I mentioned that — only as one of the good examples for grass-root organizing of free knowledge and educational work — in the contrast of the lack of any kind of recognizing needs by state (and city) authorities. And I didn’t expect that I’ll get positive feedback after the official part of talk is finished.

It was rarely productive gathering. We got the next possibilities:

  • Mileta Prodanovic (in English), one of the well known authors in Serbia and professor at the University of Arts (in English) in Belgrade said that it is a good idea to give to his students as seminar works to write articles on Wikipedia. I mentioned to him that English Wikipedia needs articles from the art history.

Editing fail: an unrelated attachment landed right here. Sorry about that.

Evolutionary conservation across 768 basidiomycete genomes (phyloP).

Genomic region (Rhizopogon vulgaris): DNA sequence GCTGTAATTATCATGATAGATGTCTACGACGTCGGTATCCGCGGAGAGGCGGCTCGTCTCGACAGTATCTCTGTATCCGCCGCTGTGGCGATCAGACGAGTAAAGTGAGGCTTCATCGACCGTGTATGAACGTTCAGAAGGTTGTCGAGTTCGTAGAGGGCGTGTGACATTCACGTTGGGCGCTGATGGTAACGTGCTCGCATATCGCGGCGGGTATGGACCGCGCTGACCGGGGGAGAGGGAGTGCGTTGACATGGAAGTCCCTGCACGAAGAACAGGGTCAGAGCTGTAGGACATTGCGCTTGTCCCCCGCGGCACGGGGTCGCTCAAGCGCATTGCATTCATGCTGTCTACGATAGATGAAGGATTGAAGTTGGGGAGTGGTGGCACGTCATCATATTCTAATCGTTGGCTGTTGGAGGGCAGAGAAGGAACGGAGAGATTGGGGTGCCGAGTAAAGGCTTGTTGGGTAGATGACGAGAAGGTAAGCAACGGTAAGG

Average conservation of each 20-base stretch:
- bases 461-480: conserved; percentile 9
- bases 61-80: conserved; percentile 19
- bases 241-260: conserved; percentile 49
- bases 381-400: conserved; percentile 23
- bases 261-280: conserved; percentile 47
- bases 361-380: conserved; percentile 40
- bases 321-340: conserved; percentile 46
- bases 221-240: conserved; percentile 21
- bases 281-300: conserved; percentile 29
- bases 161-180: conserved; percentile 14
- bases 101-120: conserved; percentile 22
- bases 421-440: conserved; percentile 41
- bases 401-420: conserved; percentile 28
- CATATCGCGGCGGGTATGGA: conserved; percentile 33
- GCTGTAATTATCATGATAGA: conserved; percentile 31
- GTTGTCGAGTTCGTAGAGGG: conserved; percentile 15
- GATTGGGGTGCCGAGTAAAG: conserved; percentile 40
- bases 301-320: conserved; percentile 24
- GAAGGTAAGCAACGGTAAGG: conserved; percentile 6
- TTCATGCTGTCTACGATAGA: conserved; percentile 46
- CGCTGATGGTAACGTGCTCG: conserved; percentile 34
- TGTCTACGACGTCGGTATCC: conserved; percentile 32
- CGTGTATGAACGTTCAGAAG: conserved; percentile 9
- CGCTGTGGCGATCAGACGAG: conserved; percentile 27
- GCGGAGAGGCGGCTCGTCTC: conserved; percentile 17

• One of the people who talked is from the city’s authorities and he is responsible for the City’s library (in Serbian). He mentioned that “all of their software is payed and legal”, after which I mentioned that they don’t have to pay for (the most of) software because there is free software. We agreed to meet and to talk about possibilities of implementing of free software solutions in the City’s library (and more then 70 external divisions of the library).
  • After the meeting I was talking with two women from the Museum of Contemporary Art. This kind of museums is the best example for making deals with free knowledge projects: their finances are coming completely from the state authorities and they don’t have a lot of interests in selling anything. But, they need a way how to promote their institution, as well as they need advices how to organize their digitalization work. We made a deal to talk about it during the next week. In general, all of digitalized photos of their exhibits will be on Wikimedia Commons, as well as they will make articles about important pieces and authors.